Many years ago when I first started lifting weights, I thought that I had to train to complete muscular failure in order to make significant progress. In fact, in many cases I trained beyond muscular failure and performed forced reps with a workout partner thinking that I was unlocking new muscular growth. I had read about these training methods in all of the popular bodybuilding magazines at the time and figured that if it worked for all of the professional bodybuilders that it would definitely work for me.
Let me tell you that I was dead wrong.
All of that failure training amounted to nothing more than sore joints and a perpetually achy, tired body. I hardly made any progress at all.
Fortunately, I learned rather quickly that you do not need to train to failure in order to make consistent progress in the weight room. In fact, training to failure too often will actually HINDER your progress, not spur it.
What do I mean by training to failure?
Training to failure means that you cannot perform another repetition of an exercise without significantly breaking or altering your form. I’m sure you’ve seen examples of this in the gym when guys are contorting their bodies into weird shapes and are grunting and grimacing with all of their might in order to complete a lift. That’s what I mean by training to failure.
Here’s a visual example:
In this example the lifter could not complete a proper rep with good form and had to significantly alter his technique (hitching) in order to lockout the deadlift.
I can assure that if you tried to train the deadlift in that fashion on a routine basis you would not make a whole lot of progress in the weight room.
The problem with training to failure is that it unnecessarily taxes your central nervous system. Not only that, but the constant heavy stress is a nightmare on your joints. Constantly pushing your body to the brink also means that you increase your risk for injury. As you can see, none of this is going to help you out in the long run.
The important thing to remember is that strength is a skill. It is something that you practice and develop over time. When you are training for strength you are actually training your nervous system to become more efficient. This is accomplished most effectively when you train just enough but not too much that you impair recovery – which is what happens when you constantly train on the nerve (i.e. train to failure).
So exactly how much training is just enough?
Although this is a highly individual question, generally speaking, most of your working sets should be in the 70-90%range of your one rep max. In more practical terms, when you are doing your working sets you should feel that you can get an extra 1-2 reps if you really gritted your teeth but instead you stop short of that.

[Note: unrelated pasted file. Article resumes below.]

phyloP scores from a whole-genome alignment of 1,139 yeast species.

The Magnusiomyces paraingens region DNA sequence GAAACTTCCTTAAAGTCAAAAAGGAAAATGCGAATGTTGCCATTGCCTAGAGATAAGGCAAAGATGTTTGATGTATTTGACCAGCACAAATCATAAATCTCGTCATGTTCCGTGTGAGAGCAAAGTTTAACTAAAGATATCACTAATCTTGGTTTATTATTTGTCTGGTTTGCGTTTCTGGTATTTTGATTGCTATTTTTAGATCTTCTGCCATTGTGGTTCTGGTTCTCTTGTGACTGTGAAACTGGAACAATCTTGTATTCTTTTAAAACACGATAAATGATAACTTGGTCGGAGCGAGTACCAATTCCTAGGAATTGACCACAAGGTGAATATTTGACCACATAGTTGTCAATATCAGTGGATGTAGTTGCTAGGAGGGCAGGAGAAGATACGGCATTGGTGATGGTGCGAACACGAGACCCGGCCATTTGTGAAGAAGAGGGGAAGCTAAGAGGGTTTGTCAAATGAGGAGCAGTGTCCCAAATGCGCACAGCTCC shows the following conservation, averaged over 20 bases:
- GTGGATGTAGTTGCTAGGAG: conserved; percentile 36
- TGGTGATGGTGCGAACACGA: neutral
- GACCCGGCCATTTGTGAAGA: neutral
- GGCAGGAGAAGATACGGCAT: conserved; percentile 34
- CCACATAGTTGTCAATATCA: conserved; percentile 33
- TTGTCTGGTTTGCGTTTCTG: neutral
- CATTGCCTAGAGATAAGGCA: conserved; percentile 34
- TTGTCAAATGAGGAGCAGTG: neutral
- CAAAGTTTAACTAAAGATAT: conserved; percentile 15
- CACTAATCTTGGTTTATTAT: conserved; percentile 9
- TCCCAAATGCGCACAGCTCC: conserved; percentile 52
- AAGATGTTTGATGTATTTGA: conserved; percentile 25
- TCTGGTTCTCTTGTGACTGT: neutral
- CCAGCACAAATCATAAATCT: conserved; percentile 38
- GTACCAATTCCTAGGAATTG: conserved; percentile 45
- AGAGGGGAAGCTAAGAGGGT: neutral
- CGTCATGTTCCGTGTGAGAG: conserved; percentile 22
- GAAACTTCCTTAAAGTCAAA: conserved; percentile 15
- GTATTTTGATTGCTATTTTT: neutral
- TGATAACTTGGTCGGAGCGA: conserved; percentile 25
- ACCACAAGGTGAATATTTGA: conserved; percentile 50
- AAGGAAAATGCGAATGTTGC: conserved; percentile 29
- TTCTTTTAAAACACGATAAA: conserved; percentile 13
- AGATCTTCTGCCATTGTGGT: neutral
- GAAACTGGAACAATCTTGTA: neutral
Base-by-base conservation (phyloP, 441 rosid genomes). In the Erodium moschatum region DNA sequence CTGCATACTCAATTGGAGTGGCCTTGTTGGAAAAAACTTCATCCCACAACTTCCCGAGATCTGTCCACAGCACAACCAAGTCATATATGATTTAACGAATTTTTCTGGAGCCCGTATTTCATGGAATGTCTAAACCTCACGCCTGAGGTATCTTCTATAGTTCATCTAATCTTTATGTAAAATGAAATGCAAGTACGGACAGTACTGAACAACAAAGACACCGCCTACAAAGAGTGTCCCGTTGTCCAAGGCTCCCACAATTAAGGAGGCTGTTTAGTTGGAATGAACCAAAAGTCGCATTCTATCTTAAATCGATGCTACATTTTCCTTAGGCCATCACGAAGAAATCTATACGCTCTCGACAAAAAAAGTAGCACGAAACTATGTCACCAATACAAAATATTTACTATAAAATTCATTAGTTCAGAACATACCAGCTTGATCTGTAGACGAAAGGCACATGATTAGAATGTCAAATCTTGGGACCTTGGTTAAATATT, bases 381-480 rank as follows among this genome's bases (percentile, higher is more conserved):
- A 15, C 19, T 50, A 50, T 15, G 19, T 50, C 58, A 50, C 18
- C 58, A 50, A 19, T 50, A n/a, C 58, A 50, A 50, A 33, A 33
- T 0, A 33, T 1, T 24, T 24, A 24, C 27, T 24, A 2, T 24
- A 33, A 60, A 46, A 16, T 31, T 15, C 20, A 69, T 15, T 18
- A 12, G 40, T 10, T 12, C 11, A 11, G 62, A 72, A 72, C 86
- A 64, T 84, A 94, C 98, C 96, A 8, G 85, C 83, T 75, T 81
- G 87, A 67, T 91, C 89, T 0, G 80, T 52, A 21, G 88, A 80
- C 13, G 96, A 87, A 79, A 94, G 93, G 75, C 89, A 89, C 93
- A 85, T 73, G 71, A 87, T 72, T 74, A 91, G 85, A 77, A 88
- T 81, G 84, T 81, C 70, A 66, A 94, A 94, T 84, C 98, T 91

You’ll notice that with our program that this is precisely the intensity range in which you will be working in most often. This type of training will keep your central nervous system fresh, allowing you to make continual progress and avoid injuries.
However, just because you are not training to failure doesn’t mean that your workouts should be a complete cake walk. You should still feel that your training sessions are difficult and stress your body but not so much that they impede your recovery. This is something that takes a little bit of experience to get right, but you can tell if your training is effective if you are making progress in the gym. Are you continually adding weight to the bar? Are you consistently getting stronger? If so, then your training is effective. If you find yourself continually hitting plateaus or progress stalls frequently, chances are your training sessions are outpacing your recovery capabilities and you will need to adjust accordingly.
With that said, is there ever an appropriate time to train to failure?
The best time to train to failure is when you are competing. It sounds kind of funny when I say it like that, but when you are competing you are displaying or testing your strength, not building it. This is an opportunity where you can and should go “all out” in an effort to move the most amount of weight as possible. At all other times you should be developing and honing your skill and avoiding failure training as much as possible.
Another opportunity where I can see some merit to failure training is with bodyweight exercise or higher rep, isolation movements. Typically, these movements are done with much lighter resistance and therefore are not nearly as taxing on your central nervous system as heavy compound lifts. As such, you have a little more leeway with training them to failure. Even still, I’d recommend most guys to leave at least a rep in the tank.
In previous articles I discussed the importance of the principle of progressive overload and the principle of specificity. In adding to these fundamental principles, I discussed the merits behind failure based training in this article. Quite frankly, you want to avoid training to failure as much as possible. I understand this goes against most conventional or mainstream advice, but it is sound advice nonetheless. By not constantly training “on the nerve” (aka to failure), you will make better progress in the gym, sustain fewer injuries, and just feel better overall. Remember that it’s all about training hard AND training intelligently!